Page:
This Committee will make recommendations to the Board of County Commissioners on changes to the Land Development Code, the accompanying process and other procedural improvements to eliminate duplication, reduce the permitting time, eliminate outdated and conflicting regulations [sic], and improve customer satisfaction. A Technical Support Group will assist the Committee by providing data and other relevant information.

Our real problem with this committee is not that it is too developer friendly.  We are glad to hear from developers.  Rather our problem is that the Committee has little to do with attracting companies and high paying jobs and seems to think that real estate is the sum total of the economy.   Sadly, in an area known for poor planning and lower salaries, this is the same old DNA.

The essential point has not changed – really for decades.  Just as with the City, the County needs to realize that real estate is a subcategory of the economy.  Just like with the City, until this area gets serious about attracting high paying jobs and providing the services and amenities needed by those companies, we will be well behind our competitors.

Economic Development – The Tampa Bay Partnership

This week saw questions raised regarding the Tampa Bay Partnership’s performance. We are not going to get into that little argument, except to note this about the publicly funded salary of the leader:

At a time when the economy has forced some local governments to slash their workforces, a publicly funded economic development group quietly has boosted its leader’s compensation by more than $110,000 since 2006.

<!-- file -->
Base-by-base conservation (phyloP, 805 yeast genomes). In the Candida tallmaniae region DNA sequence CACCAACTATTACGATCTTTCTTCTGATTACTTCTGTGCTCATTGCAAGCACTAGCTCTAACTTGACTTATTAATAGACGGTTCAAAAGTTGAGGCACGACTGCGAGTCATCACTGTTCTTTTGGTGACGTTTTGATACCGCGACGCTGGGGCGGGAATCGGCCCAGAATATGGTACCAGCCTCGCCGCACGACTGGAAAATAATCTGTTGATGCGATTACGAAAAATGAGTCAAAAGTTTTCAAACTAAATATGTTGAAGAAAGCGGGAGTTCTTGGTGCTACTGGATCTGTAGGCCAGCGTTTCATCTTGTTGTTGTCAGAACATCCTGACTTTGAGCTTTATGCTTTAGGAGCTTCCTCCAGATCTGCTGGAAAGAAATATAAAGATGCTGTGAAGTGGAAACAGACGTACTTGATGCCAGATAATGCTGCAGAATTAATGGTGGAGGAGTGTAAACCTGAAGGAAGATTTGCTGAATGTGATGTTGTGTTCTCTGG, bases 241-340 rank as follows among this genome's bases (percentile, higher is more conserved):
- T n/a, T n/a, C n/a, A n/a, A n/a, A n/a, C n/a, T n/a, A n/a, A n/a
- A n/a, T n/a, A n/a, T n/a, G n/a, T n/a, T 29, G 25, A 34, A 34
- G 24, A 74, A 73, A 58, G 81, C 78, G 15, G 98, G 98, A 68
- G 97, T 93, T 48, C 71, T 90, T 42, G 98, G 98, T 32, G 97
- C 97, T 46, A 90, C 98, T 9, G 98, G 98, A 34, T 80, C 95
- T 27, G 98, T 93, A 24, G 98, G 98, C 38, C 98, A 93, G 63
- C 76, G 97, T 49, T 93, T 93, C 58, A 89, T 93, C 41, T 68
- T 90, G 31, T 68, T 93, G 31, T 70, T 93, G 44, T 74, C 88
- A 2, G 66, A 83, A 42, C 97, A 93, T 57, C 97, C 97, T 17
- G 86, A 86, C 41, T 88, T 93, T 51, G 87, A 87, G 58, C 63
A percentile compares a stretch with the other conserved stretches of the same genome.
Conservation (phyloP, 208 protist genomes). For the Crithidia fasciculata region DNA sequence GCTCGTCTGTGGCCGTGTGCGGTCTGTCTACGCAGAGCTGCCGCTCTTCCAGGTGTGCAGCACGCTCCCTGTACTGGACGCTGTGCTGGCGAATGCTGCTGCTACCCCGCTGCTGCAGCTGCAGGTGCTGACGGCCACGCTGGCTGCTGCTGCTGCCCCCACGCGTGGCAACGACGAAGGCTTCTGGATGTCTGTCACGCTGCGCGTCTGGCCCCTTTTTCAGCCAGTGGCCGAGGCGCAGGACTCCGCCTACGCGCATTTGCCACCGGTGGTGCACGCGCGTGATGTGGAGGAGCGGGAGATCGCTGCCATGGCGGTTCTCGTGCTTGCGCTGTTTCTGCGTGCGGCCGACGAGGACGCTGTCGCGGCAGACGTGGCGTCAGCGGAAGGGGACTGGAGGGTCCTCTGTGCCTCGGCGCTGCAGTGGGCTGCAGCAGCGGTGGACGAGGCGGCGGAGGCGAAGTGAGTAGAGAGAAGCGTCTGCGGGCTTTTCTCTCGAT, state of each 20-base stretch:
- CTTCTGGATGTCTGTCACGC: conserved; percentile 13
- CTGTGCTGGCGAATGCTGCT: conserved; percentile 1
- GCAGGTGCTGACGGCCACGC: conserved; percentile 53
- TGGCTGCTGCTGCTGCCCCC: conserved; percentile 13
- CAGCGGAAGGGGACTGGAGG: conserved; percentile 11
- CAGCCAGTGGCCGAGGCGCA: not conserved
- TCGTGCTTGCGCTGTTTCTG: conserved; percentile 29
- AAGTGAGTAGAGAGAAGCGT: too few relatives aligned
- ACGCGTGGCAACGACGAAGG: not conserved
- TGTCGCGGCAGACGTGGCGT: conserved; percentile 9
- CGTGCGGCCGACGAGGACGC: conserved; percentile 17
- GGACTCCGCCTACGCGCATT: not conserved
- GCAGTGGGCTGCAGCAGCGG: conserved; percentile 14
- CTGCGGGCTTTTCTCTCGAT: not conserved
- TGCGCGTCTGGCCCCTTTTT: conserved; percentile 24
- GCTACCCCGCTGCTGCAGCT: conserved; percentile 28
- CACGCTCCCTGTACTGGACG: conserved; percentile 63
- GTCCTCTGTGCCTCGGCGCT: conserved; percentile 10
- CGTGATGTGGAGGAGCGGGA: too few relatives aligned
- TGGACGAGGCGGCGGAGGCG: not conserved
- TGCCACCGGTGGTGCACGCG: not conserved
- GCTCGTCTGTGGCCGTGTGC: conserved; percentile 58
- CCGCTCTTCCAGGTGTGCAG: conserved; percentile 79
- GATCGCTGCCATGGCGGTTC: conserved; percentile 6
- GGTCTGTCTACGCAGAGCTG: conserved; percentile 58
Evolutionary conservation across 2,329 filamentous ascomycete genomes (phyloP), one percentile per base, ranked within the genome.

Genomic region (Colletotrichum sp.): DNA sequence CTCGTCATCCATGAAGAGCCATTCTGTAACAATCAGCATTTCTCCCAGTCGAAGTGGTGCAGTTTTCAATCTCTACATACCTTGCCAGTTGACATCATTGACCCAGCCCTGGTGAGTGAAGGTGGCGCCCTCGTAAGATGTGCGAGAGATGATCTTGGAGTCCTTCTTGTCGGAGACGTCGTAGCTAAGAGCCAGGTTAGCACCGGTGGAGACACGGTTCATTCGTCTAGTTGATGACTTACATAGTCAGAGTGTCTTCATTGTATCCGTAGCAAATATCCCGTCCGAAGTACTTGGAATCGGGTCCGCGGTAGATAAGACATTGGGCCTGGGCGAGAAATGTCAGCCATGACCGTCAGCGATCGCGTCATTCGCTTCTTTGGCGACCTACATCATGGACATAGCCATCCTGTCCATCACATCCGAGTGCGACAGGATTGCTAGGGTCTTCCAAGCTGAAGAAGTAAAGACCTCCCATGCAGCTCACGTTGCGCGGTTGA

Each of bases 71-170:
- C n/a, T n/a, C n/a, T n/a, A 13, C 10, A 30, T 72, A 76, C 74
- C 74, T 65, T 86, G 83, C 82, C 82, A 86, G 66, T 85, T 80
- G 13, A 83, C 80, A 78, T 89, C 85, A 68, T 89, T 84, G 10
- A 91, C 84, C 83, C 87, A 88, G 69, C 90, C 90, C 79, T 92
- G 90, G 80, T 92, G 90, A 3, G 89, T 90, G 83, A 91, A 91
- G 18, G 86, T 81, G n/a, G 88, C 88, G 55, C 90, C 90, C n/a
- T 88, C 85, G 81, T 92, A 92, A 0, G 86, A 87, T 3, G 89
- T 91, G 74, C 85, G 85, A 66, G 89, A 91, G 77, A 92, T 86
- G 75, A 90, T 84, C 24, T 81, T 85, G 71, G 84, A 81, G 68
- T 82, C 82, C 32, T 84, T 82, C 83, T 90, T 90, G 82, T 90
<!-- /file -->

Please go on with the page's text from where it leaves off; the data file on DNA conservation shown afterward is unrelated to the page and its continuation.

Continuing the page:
Today, at $393,873 a year, Stuart Rogel of the Tampa Bay Partnership is paid a salary, bonus and other compensation approaching the levels of the top public officials in Tampa – exceeding, for example, the $355,000 that Tampa International Airport chief Joe Lopano receives.

Rogel’s $70,000 bonus alone would pay for nearly three of the jobs his organization is working to bring to the Tampa area; the region’s median pay for workers is about $26,000, according to the Census bureau.

The President of the United States makes $400,000. And, as Tampa’s Mayor said “Tampa used to be the model for cities such as Charlotte and Raleigh-Durham, N.C., but lately it has fallen behind them in progress and economic growth.”  Enough said.


The USF CAMLS facility opened in downtown Tampa last Friday. We have not said much about this facility because, frankly, a lot has been said about it.  Hopefully, all the predictions of success will come true.  One question we have had from the beginning – if it is as big a success as has been predicted from the start, is there any room to expand it? (It does not look like it, but maybe there is a plan somewhere) If not, why not?


In a triumph of anti-regionalism, the board of HART asked the Governor to veto the bill that would require them to study merging with PSTA.

This is the key:

Neither transit board is interested in combining operations or decision-making at the top, although the two systems share routes and participate in equipment and fuel purchasing pools.

Frankly, at least a majority of the board seems to forget that is it supposed to provide service to the taxpayers – which never seems to come up in these articles.  Otherwise, they would just do the study and see what comes out of it.

St. Pete Police Station

We have not covered it much, but St. Pete has for years been trying to replace their out of date police station.  Last week, the plan was dropped due to lack of money.

The Times ran an interesting column this week entitled “What will St. Petersburg mayor fight for if not police station?

What a silly question.  We all know he is willing to fight to make sure the Rays are not in Tampa.

One Comment leave one →
  1. Ramond Chiaramonte permalink
    April 7, 2012 10:03 AM

    This is a great analysis of a lot of important issues. A lot of good discussions could come out of the insight on some of many things mentioned that are going on. I look forward to being on the list for these reports in the future.